Advanced Computing in the Age of AI | Tuesday, September 26, 2023

Vast Data Boosts AI Infrastructure with New Unified Data Platform 


Vast Data unveiled a new platform at its Build Beyond event earlier this week. The VAST Data Platform is the company’s new offering that unifies storage, database, and virtualized compute engine services, designed for the deep learning era.

The proliferation of large language models has thrust generative AI and deep learning into the spotlight. Vast says this new era of AI-driven discovery has the potential to accelerate solving humanity’s biggest challenges like fighting disease, addressing climate change, and uncovering new fields of science and math.

As enterprises build AI applications for these endeavors, data management has become an essential aspect. Deep learning applications require AI infrastructure that can deliver capabilities like parallel file access, GPU-optimized performance for neural network training and inference on unstructured data, and global access to data from multiple sources including hybrid multi-cloud and edge environments.

“This new data platform was designed for the deep learning era to scale up to levels natural data requires – pictures, genomes, video, sound – and to enable machines to understand and generate insight and discoveries from these vast datasets,” said Vast Data Founder and CEO, Renen Hallak, as he unveiled the new platform at Build Beyond.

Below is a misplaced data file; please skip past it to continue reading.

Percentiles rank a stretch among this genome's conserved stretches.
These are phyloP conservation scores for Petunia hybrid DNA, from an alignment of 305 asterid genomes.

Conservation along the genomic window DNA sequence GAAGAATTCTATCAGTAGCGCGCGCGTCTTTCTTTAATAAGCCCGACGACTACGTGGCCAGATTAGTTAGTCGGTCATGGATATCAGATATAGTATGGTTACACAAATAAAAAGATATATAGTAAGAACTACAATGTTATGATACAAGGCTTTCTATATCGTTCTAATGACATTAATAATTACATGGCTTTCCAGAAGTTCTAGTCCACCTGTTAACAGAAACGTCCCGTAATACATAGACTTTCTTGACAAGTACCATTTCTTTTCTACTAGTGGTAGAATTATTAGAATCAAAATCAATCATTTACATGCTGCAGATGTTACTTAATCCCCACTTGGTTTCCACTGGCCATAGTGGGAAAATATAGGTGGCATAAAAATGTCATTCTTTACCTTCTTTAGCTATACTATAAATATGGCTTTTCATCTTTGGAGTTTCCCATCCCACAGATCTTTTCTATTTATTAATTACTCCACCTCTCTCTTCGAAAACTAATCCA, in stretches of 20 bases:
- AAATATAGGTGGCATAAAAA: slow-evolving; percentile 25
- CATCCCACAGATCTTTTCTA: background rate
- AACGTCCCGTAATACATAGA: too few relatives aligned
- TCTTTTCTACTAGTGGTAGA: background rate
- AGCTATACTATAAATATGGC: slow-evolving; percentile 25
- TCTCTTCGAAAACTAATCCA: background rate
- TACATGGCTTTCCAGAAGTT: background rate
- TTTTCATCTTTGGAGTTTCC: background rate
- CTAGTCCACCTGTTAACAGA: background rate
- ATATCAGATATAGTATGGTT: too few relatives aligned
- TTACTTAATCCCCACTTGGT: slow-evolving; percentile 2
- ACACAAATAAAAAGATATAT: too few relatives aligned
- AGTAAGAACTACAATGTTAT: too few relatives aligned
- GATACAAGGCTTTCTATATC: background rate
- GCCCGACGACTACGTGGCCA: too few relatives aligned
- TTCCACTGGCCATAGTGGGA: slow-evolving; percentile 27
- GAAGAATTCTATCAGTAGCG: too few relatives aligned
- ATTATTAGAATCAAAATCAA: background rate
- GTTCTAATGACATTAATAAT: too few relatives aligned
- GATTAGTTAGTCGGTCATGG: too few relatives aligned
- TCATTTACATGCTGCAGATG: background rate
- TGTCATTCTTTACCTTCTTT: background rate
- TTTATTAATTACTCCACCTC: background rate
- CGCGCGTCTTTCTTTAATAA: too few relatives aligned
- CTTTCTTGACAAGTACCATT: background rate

In designing the new platform, Vast says it sought to resolve fundamental infrastructure tradeoffs that have previously limited applications from computing and understanding datasets from global infrastructure in real-time. The company considered many types of unstructured and structured data in designing the platform, including data from video, imagery, free text, data streams, and instrument data.

(Source: Vast Data)

To close the gap between event-driven and data-drive architectures, Vast says the VAST Data Platform can access and process data in any private or major public cloud, understand natural data by embedding a queryable semantic layer into the data itself, and continuously and recursively compute data in real time.

When building AI applications, it is necessary to give structure to unstructured data. To address this, Vast has added a native semantic database layer, VAST DataBase. The company says it was designed for rapid data capture and fast queries at any scale and claims it is the first system to break the barriers of real-time analytics, from the event stream to the archive.

The second element in the new platform is the VAST DataEngine, a global function execution engine consolidating datacenters and cloud regions into one computational framework. Vast says the engine supports popular programming languages like SQL and Python and introduces an event notification system along with reproducible model training for managing AI pipelines.